Forty-five percent of Americans who were furloughed or laid-off during COVID-19 are considering moving permanently.
Reasons for considering a move
Many companies moved to remote work out of necessity when the pandemic began, and this shift could have a lasting impact on how Americans work and where we live. Tech companies like Twitter and Facebook announced that their employees may work remotely permanently. Other companies have announced similar plans, giving their employees the flexibility to move to lower cost of living areas while keeping their jobs.
For urbanites who've endured the months of lockdown in small apartments with no backyards, a move to the suburbs with more space and some private outdoor space has become more appealing.
The top reasons cited for all respondents considering a move were:
- To lower their cost of living (41%)
- To be in a less populated area (29%)
- For a fresh start (28%)
- For more or better job opportunities elsewhere (27%)
- To have a bigger yard or more outdoor space (27%)
- To be closer to their family (27%)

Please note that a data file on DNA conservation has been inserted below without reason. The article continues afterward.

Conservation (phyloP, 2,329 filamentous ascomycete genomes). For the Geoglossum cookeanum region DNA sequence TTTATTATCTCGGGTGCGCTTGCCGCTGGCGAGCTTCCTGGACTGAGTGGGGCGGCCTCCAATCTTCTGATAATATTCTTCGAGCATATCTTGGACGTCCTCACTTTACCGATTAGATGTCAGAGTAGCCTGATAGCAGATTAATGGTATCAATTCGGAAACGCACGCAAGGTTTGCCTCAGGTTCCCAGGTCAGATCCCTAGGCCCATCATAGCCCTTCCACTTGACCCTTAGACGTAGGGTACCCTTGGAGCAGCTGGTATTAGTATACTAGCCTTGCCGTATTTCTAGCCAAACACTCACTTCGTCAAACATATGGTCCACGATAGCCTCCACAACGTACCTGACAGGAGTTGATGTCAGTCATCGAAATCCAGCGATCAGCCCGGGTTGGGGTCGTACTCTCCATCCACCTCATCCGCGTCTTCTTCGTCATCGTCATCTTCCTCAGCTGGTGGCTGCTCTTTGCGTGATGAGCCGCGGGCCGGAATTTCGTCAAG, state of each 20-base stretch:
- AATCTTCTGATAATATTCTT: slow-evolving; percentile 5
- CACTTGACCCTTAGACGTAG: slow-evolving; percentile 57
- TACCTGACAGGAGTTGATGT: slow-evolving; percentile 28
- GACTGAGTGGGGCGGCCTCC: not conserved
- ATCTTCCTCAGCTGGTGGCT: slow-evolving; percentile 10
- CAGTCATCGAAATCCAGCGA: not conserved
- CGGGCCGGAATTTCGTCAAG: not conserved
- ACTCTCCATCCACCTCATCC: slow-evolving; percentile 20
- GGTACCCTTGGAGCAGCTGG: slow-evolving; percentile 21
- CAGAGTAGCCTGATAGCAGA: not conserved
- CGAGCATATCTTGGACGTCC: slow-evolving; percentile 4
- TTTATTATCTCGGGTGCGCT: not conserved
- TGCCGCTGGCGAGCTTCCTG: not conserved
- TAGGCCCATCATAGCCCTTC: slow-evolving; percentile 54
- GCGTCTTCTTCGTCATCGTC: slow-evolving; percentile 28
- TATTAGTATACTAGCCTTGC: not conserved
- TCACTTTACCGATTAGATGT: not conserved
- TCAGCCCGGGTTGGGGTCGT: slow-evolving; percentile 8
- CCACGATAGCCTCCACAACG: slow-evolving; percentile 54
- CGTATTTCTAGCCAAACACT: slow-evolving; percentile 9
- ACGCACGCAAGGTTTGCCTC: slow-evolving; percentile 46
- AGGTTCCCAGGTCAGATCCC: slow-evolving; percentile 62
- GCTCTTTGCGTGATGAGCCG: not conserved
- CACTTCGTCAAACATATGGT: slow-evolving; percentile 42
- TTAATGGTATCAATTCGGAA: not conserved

- To live in a region less impacted by COVID-19 (26%)
Moving forward with home buying and renting
While house buying and renting haven't completely shut down during this pandemic, Americans have made some major shifts in their plans. While many are putting off a move, others are contemplating a move — either a temporary relocation or a more permanent one — that they wouldn't have considered pre-COVID-19.
Those considering buying a home over the next few months will likely experience extra hurdles as they try to secure a mortgage amidst stricter underwriting requirements and the looming risk of job loss. Others who are selling homes in areas that appeal to those relocating from cities or seeking lower cost of living areas may see a boon with higher sale prices.
COVID-19 has brought significant uncertainty to many aspects of Americans' lives, including housing and moving decisions. Its impact continues to be wide-ranging, but not uniform or predictable.
FinanceBuzz surveyed 1,500 U.S. adults (ages 18+) on May 13, 2020 using the Pollfish platform. For the analysis, we defined baby boomers as respondents born between 1946 and 1964, Generation X as respondents born between 1965 and 1980, millennials as respondents born between 1981 to 1996, and Generation Z as respondents born after 1996.